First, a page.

The Medusa by Gian Lorenzo Bernini is one of the greatest treasures that the Musei Capitolini in Rome provided the San Francisco with. It is also among the history's sculptors and the leading figure in the 17th-century Italian architecture and art.
This project loan was part of the famous dream of Rome, initiated by the mayor of Rome to express the timeless masterpieces in the US from 2011 to 2013. The artwork represents inaugural product loaned as a section of the joint venture that was signed between the Fine Arts Museums of San Francisco and the Musei Capitolini designed and created to share exhibitions, collections, conversation knowledge, curatorial and collaborate on educational projects.
The recent agreements and efforts have restored Medusa to its great and full glory. The agreement revealed the hidden patina and polish techniques used in the development of the Medusa. Believed to date from 1638 to 1648, this extraordinary artwork takes its techniques and subjects from a classical mythology. To achieve ornate effects in artistic works, Gian utilized a method of casting commonly known as the lost-wax technique which is an ancient and a painstaking architectural process.
In this technique, the first process is to develop an original wax model of a sculpture. In the case of a baldachin, he used real-life objects like leaves and lizards to develop an extremely life-like sculpture appearance. Also, molten bronze metal is applied to the hollow, making the wax to melt or disintegrate the lizards as they were. This leads to contemporaries to call his technique of casting the ancient and lost-lizard method. Drawing from the experiences and the influences of the Mannerist artists, he developed swirling, and dynamic compositions in most of his sculptures. They were meant to be accessed or viewed from different directions inviting viewers to be part of the central scene. Movement and energy are all vital to his composition.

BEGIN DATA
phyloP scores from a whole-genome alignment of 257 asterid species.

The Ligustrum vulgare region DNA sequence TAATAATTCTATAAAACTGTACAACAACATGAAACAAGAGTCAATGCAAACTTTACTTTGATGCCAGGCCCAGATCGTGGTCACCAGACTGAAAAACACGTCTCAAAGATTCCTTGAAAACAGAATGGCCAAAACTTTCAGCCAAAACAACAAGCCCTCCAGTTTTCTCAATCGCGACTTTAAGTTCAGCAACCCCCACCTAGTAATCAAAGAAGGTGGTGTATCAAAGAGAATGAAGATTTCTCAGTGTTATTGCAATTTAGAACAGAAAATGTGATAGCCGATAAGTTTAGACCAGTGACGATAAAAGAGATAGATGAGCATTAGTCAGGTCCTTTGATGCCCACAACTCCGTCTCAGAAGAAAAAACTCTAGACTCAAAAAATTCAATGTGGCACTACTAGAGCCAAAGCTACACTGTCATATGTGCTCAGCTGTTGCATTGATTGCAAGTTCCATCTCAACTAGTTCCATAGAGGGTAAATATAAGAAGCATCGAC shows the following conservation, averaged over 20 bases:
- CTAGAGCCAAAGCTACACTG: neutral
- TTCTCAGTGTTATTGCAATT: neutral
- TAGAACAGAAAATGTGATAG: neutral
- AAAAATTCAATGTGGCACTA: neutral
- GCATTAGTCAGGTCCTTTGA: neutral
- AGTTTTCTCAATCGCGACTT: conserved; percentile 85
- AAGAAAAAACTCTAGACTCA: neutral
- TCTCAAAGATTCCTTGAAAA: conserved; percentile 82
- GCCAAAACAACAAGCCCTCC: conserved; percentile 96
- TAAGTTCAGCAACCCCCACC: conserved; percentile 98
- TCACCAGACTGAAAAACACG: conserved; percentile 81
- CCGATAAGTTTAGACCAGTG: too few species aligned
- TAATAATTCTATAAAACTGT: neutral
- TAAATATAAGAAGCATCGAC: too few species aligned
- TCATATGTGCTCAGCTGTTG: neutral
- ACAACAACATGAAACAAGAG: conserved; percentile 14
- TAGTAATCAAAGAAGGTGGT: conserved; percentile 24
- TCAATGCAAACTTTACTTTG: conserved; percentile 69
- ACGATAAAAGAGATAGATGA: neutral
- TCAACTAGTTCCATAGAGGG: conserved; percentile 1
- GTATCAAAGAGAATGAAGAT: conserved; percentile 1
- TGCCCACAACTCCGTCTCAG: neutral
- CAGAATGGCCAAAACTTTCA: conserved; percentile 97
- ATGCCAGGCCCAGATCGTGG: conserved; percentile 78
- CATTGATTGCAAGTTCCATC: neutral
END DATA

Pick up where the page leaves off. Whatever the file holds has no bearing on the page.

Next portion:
While most of his styles and artistic works such as the Medusa are still and composed, as if they are posing for a photo, the viewer always interacts with his figures in the centre of a grand gesture. Chaotically swirling draperies, straining muscles and flowing locks of hair help Bernini to convey overwhelming impressions of a dynamic force. Just like the Medusa, most of his products are posed on the diagonals and characteristic of the Baroque sculpture. This style helps to emphasize the tension within the sculpture's movement.
The artwork shows the beautiful Medusa who is one of the Gorgon sisters caught in the process of turning into a monster. Medusa’s hair is transforming into several writhing snakes which are believed by Ovid to be a punishment from the famous Minerva for having had a close relationship with Neptune, a god of the sea. This punishment also made her an instrument of death by converting anyone who looked upon it to stone. The face of Medusa is contorted with anxiety and pain, and her mouth is wide open as if she is crying out.